The Second Studio (formerly The Midnight Charette) is an explicit podcast about design, architecture, and the everyday. Hosted by Architects David Lee and Marina Bourderonnet, it features different creative professionals in unscripted conversations that allow for thoughtful takes and personal discussions.
A variety of subjects are covered with honesty and humor: some episodes are interviews, while others are tips for fellow designers, reviews of buildings and other projects, or casual explorations of everyday life and design. The Second Studio is also available on iTunes, Spotify, and YouTube.
This week David and Marina of FAME Architecture & Design are joined by Denise Scott Brown, architect, planner and urban designer, and a theorist, writer and educator to discuss her background and upbringing in South Africa; her beginnings in architecture; traveling the world; how teaching impacted her life and career; the National Gallery and other of her projects being remodeled; and much more!
Highlights & Timestamps
(04:36) Upbringing and growing up in South Africa
I say I became an architect at the age of two because at that age she (Denise’s mother) belonged to that group who are famous for having become disciples of Le Corbusier. (09:31)
(32:10) University education before architecture school
I studied physics because it was a good idea to get good at it and [I studied] maths for the same reason. I also studied more French, psychology, and English. […] And I goofed off! I deserved to goof off, [because] I’d worked so hard. In Japan, they call them “unmarried aristocrats”—kids after high school they’re allowed to go crazy and mad before they settle down again. Whenever anyone says to me, ‘How could you possibly have heard of such and such? How could you know that?’ I go back to that year where I didn’t supposedly learn. (34:05)
(45:04) Leaving Africa
I think of my career of long low arcs. When Bob (Robert Venturi) and I were having so much trouble and Gordon Bunshaft made us lose one of our jobs… and now developers in London are making us lose the National Gallery. It’s going to be changed beyond belief. It makes you cry. But when we (Bob and I) were crying, I said look, we have long low arcs in our career and we just have to be very patient. My first long low arc was Africa. I was scared of staying in Africa not only because I couldn’t afford to get into prison and then get executed, but also because there was a situation where my dad was a developer and there was a man who offered me a job […] And I realized that I’d better go somewhere where I was not known and I’d be much safer in finding my own way. (45:37)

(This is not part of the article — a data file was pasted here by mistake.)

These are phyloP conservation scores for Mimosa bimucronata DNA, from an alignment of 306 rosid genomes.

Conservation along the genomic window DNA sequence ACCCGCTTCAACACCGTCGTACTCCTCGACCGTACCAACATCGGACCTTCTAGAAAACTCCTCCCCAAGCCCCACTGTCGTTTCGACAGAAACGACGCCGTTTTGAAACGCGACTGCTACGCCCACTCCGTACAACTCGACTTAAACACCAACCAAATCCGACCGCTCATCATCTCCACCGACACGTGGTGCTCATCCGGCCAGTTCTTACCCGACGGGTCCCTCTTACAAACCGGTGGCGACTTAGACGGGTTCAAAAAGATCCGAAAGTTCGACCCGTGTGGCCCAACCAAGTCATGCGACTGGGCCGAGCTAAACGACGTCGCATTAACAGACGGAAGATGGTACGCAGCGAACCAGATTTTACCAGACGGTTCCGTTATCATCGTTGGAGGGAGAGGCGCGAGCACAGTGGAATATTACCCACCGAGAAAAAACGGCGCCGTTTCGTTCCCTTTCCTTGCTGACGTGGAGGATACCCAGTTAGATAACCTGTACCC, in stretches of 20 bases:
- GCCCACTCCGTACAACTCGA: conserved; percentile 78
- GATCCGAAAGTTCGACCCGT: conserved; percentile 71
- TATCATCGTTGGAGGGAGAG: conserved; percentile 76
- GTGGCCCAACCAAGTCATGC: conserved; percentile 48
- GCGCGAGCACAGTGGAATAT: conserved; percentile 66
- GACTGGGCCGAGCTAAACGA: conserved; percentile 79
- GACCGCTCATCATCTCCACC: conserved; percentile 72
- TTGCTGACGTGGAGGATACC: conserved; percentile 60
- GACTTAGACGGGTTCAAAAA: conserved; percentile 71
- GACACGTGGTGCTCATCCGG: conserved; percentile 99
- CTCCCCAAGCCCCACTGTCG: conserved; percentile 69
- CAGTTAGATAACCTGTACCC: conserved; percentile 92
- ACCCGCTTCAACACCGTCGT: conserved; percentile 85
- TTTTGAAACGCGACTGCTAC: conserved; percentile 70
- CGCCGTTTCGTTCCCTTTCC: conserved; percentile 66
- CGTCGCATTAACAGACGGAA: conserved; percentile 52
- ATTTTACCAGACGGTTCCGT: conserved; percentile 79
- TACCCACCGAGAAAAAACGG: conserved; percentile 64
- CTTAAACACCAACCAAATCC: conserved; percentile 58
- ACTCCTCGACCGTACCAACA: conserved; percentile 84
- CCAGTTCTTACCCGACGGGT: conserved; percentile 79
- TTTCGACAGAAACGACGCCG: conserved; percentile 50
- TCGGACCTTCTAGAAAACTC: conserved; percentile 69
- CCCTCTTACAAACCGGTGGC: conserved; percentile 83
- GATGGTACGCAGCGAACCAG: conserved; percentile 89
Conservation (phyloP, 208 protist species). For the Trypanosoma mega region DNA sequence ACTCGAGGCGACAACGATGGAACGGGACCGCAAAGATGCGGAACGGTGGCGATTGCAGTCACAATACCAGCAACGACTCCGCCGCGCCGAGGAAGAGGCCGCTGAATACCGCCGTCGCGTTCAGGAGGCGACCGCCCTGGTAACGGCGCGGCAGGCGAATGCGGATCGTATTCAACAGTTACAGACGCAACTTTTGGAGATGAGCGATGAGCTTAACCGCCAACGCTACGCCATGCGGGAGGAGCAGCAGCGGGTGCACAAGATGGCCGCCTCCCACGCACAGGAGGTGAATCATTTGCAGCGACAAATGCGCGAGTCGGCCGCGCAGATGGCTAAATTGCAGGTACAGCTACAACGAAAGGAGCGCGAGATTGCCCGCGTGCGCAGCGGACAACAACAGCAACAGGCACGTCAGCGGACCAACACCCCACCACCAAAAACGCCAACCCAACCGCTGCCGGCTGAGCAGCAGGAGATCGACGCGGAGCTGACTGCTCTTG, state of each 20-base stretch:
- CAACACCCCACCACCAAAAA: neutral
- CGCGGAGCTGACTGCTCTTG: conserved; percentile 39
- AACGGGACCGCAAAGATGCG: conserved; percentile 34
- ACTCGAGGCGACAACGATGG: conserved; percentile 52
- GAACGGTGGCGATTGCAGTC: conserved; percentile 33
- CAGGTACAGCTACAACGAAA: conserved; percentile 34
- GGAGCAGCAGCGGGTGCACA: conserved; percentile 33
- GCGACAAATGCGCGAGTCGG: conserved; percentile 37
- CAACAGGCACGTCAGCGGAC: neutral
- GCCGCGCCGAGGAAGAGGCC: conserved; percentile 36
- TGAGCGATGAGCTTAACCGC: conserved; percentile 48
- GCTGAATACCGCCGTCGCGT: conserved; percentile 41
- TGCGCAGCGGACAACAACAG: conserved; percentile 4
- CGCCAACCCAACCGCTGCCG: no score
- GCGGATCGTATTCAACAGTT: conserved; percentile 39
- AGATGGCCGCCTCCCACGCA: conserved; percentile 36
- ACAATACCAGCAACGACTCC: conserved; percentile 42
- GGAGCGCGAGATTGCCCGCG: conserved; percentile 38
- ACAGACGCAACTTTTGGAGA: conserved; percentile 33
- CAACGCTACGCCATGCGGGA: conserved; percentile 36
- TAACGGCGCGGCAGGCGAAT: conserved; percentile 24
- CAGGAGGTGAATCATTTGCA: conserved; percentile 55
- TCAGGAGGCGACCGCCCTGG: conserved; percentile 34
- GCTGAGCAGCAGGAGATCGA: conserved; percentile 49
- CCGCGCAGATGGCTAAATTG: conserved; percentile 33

(59:24) Experience at the University of Pennsylvania
(01:11:48) How teaching saved her
I just found my heart was full when it needed to be full and my students were kind to me. (01: 22:45)
(01:32:25) Teaching with Robert Venturi
It was Kahn’s basic structure of studio that I accepted there, and I practiced it twice as his student, once as his assistant, and then I did it myself… and I had done another couple before Bob and I got together. The first one I did with Bob was when we were married and he was teaching at Yale and I set up one of their studios in my format and wrote all their work programs and things. (01:35:43)
(01:51:37) Remodeling of the National Gallery
Developers want to have an example in the category of one, of some building that’s been much eroded so we can then use it as a precedent to go and erode these other ones you have there—we can’t take down Westminster Cathedral, that’s an exaggeration—without people admitting that this is possible to do, you’ve already done that to a Category One building. So I think they made our building a Category One building so they could do that. (02:03:22)
I’m a modernist and I’m a modernist because I started at two years old as a modernist and my love and my heart and all of that. But that doesn’t mean I’m going to do buildings like that. I’m going to take up their principles… There’s one of them which says, ‘There’s a little corner of heaven for those who believe in social concern and the arts.’ That’s one of the principles I like very much. (02:14:04)
(02:17:55) Favorite building